Tuesday, May 21, 2013
It wasn’t such a long time ago when the only colours cake decorating fondant came in were white and ivory. Then Cake Art came on the scene and introduced vibrant red, brilliant green and black fondant.
In the past couple of years two new players have entered the market – Satin Ice and Bakel’s Pettinice, and I think it’s high time we took a look at coloured fondant and how it has performed in the jobs I’ve completed over the past year.
I first bought Cake Art’s red fondant when I thought I would decorate a Christmas cake with all red instead of traditional white. I chickened out at the last minute, not confident I could pull it in the dead heat of summer. When I finally got around to using the 1 kilo roll of red fondant, I noticed it was very wet and somewhat grainy. My supplier (Hollywood Cake Decoration) told me it was possible to add up to one third white fondant to Cake Art’s intense red fondant, and it would still have the same deep colour. I didn’t need to expand the bulk so I didn’t try it, but I’ve since tested this idea and found it to be true.
About two years ago I began to read about Satin Ice pre-coloured fondant on various American cake decorating websites. I was excited by the range of colours Satin Ice was offering. The next thing I knew, Robert’s Confectionary in Australia was offering Satin Ice and bringing out specialists from America to help us learn how to make our fondant go further. I bought a one kilo bucket of yellow Satin Ice, intending to make a cake in the shape of a wedge of Swiss cheese for a friend. But she changed her mind at the last minute and asked for a dessert cake instead.
Last winter when I was working in the markets and shopping at Hollywood every week, I was excited to find my favourite fondant, Bakel’s Pettinice, has introduced coloured fondant. They included blue, black, red, pink, green, yellow and purple in their coloured range, all in handy 750g packs. And then there was still the trusty 7kg bucket of white or ivory still available for big jobs.
Over the past year I’ve made lots of different big cakes and I’ve used these coloured fondants to save me time and elbow grease when multiple colours were needed. Here’s my basic low down on the three different brands offering coloured fondant:
Colour: All have a great colour range, including Cake Art, who were clearly threatened by the entrance of Satin Ice into the Australian market. But I’ve found if you have a primary colour and a load of white fondant you can basically create any colour you like. The hardest colour to make is purple – mixing red and blue to get purple results in a dark and dirty purple. Cake Art offers several tones of mauve and purple, so if you need delicate colour, it’s probably best to go for their product.
The Bakel’s Pettinice colours are INTENSE. If you want to create light anything, you only need to add a little pinch of coloured fondant to white to get a pretty pastel.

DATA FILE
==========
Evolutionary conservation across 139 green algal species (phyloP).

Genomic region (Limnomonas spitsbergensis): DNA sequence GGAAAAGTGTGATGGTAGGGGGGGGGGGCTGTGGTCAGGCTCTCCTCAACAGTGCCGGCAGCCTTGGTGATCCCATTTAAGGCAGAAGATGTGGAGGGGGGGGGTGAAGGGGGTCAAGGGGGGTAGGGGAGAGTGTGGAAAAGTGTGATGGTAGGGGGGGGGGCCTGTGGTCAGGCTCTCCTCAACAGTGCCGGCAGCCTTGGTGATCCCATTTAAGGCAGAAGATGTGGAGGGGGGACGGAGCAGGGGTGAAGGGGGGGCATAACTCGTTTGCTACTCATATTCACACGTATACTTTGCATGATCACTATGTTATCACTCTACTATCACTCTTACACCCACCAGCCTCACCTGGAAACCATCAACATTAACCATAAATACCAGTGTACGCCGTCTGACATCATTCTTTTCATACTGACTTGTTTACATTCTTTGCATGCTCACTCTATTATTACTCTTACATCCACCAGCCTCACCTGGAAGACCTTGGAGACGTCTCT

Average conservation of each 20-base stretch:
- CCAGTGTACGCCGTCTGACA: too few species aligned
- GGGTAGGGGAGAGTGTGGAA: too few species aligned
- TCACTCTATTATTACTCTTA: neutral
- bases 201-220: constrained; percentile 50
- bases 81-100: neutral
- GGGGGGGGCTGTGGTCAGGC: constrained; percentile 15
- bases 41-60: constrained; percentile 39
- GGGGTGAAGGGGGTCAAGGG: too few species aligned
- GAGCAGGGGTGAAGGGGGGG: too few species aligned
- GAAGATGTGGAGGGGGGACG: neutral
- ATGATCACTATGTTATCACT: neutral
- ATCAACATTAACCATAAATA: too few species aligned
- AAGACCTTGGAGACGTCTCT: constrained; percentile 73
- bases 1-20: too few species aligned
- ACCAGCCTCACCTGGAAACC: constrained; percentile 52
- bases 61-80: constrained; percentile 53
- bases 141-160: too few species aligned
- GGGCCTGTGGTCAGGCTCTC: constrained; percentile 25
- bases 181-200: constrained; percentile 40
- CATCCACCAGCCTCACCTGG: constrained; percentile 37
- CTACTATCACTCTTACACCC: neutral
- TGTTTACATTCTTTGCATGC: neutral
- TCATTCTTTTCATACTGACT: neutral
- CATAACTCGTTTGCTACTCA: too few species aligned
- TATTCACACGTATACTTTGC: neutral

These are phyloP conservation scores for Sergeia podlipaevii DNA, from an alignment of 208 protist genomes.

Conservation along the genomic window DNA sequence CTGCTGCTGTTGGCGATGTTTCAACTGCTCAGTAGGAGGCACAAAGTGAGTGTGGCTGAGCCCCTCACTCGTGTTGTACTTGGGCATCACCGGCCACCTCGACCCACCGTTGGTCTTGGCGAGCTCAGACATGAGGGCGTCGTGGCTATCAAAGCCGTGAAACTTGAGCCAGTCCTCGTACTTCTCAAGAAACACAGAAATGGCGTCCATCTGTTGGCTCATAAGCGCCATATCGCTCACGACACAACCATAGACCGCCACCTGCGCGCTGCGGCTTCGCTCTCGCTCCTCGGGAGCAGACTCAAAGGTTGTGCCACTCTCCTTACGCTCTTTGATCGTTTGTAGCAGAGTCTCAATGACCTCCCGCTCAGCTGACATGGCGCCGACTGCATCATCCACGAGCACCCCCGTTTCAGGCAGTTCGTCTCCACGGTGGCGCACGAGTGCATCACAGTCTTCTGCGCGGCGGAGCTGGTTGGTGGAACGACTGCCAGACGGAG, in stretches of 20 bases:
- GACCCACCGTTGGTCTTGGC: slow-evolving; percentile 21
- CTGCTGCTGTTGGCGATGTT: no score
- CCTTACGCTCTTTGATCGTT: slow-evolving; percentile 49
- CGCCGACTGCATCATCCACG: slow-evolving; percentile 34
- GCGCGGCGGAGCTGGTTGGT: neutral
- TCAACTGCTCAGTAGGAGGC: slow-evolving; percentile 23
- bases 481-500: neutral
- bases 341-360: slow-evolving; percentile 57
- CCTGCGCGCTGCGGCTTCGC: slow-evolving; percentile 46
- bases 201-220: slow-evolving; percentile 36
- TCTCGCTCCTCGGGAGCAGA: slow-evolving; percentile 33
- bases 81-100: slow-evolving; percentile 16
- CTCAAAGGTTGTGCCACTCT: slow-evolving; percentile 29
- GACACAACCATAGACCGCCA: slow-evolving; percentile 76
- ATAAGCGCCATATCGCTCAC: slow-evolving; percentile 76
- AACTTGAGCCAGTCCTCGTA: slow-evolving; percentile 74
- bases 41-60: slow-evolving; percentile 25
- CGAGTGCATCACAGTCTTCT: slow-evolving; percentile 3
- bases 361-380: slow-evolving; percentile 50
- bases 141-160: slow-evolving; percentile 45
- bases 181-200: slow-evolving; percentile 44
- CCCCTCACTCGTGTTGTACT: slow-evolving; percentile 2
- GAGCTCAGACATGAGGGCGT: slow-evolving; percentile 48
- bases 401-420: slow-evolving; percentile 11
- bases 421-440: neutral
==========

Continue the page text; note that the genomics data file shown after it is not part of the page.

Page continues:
Texture: All these coloured fondants seem wetter than normal white fondant. In summer they all need a bit of corn flour added to dry them out and prevent them from turning to tacky paste. But be careful not too add too much – it will create cracks and scars when you bend the fondant over the corners of your cake.
The Pettinice and Satin Ice textures are comparable – smooth to work with and easy to give a final polish to, but the Satin Ice seems to stay tacky for a lot longer. Cake Art seems to be grainy, and there is nothing I’ve been able to do to change this other than work corn flour into it. Because of this I never use Cake Art to cover a big cake.
Flavour: I’ll be straight with you. Cake Art tastes yuk. Satin Ice is supposed to be vanilla flavoured but tastes like medicine in my opinion. The hands down winner in the flavour department for me is Bakel’s Pettinice.
So there you go – I hope my insights help you know which coloured fondant to use when and how to handle them to get the best results. I’ll make no bones about it – I favour Bakel’s Pettinice above all others. Happy cake decorating!
Tuesday, April 09, 2013
When I was asked to make an Octonauts cake for a little boy's fourth birthday, I was very relieved to have all the coloured fondants from the Bakel's Pettinice range on hand to use. A year ago I would have had to mix up all the colours myself, which is incredibly time consuming. Having pre-coloured fondant to work with saved me a massive amount of time in creating the colourful characters from the cartoon series, Octonauts.
I made this cake on the same day as the purple 30th birthday cake, so I still had to struggle with the hot weather. Once again the ganached cake had to be set in the fridge. And I also had to work cornflour into the fondant to ensure it would go on the cake. Unfortunately, I think I put a bit too much conflour which changed the chemical composition of the fondant, which in turn caused cracking and scarring on the sharp edge. While I was able to recover the fondant this time, I found out a couple of weeks later that too much cornflour can actually wreck the fondant all together.